Director Alan Mak directed the film INFERNAL AFFAIRS which was highly praised. I missed seeing that one but it's now on my personal radar and one I'll be seeking. I can only hope that he follows in the footsteps of Woo and makes his way here to the US to work with English speaking actors and brining his sense of style and action to films here.

Not only does the film provide story and action it looks amazing. The grainy films of those old kung fu flicks is nowhere to be seen here. Instead the crisp, clean images are amazing to behold. You feel as if you've been placed in the jungles here, feeling the sweat drip down your spine from the humidity. That the images can convey that speaks volumes.

Too often US movie fans will bypass foreign films, many like this with no English dialogue and subtitles only. That's sad because if they'd bother to take the chance and watch movies like this they'd be delighted with the end results. So set aside those prejudices about language and make a point of seeking this movie out. If you love action flicks you'll be stunned and have the time of your life. And it might make you decide to expose yourself to

Reviewed by bobcobb-84371 5 / 10

Unconvincing, uninteresting undercover blues

Another user here called this flick 'heroic bloodshed'. I find that qualification a bit misleading. I'm of the opinion (not shared by everyone) that 'heroic bloodshed' should be reserved for a particular wave of Hong Kong action flicks of the late eighties and early nineties. For my taste, EXTRAORDINARY MISSION is too far removed from the meticulously choreographed, highly stylized gun violence that was so typical of those flicks. (The same user review that equates this flick with heroic bloodshed also mentions Bay as a reference point, which is more on the nose, I think.)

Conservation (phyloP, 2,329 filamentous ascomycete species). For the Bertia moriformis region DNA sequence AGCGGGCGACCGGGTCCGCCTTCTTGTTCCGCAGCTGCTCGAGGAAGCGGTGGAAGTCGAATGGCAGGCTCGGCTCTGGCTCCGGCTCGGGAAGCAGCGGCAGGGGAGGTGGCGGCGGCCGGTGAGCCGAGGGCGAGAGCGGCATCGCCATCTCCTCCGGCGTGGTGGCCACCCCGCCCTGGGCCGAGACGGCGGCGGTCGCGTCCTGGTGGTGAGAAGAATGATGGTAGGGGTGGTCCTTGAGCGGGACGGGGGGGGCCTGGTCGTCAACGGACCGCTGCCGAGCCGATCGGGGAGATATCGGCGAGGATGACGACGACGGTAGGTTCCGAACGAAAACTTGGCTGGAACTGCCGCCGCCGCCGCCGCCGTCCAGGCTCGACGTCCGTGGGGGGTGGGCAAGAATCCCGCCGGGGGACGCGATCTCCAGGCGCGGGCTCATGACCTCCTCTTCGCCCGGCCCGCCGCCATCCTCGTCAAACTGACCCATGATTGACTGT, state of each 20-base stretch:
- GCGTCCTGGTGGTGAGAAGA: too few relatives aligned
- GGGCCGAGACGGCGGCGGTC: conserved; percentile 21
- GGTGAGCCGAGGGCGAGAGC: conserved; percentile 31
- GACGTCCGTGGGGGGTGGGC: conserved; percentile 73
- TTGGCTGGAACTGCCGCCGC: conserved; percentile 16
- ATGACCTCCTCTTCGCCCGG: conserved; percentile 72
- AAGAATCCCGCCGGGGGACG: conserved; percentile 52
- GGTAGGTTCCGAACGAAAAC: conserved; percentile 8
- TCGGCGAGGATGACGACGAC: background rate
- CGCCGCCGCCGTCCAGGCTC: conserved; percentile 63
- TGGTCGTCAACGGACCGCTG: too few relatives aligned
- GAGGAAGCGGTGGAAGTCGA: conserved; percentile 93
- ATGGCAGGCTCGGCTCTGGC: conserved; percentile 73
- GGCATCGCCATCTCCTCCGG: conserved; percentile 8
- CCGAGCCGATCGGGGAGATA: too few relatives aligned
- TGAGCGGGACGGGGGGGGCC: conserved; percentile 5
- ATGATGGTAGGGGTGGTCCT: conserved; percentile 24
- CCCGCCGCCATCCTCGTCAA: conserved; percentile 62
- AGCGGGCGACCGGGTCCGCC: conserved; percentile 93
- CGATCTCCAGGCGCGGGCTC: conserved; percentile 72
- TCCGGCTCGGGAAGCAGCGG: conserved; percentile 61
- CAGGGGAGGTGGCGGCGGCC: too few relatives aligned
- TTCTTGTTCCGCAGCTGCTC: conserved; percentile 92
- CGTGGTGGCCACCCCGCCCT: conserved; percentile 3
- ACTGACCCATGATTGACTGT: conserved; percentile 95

If we have to stick with Eastern action flicks for references I would call this a cross between INFERNAL AFFAIRS (written by the same guy) and last year's OPERATION MEKONG. Sadly, this flick borrows the convoluted plot from the first flick and the overall ridiculousness (and not to mention nationalistic attitude) from the second.

I have nothing against ridiculous action flicks, far from it, but EXTRAORDINARY MISSION tries to be a serious undercover cop drama while serving up nothing but clich├ęs. It fails to be believable. Neither was MEKONG, but what that flick at least delivered was a barrage of hard violence and insane action sequences (with the shoot out in a mall half way through as the real high light). To see anything similar in EXTRAORDINARY MISSION you will have to wait until the last 20 minutes or so. The action is spectacular, but for me, it wasn't worth plowing through ninety minutes of unconvincing, uninteresting undercover blues.

If you're an action fan and haven't already seen OPERATION MEKONG I suggest you put this flick aside and watch that one instead.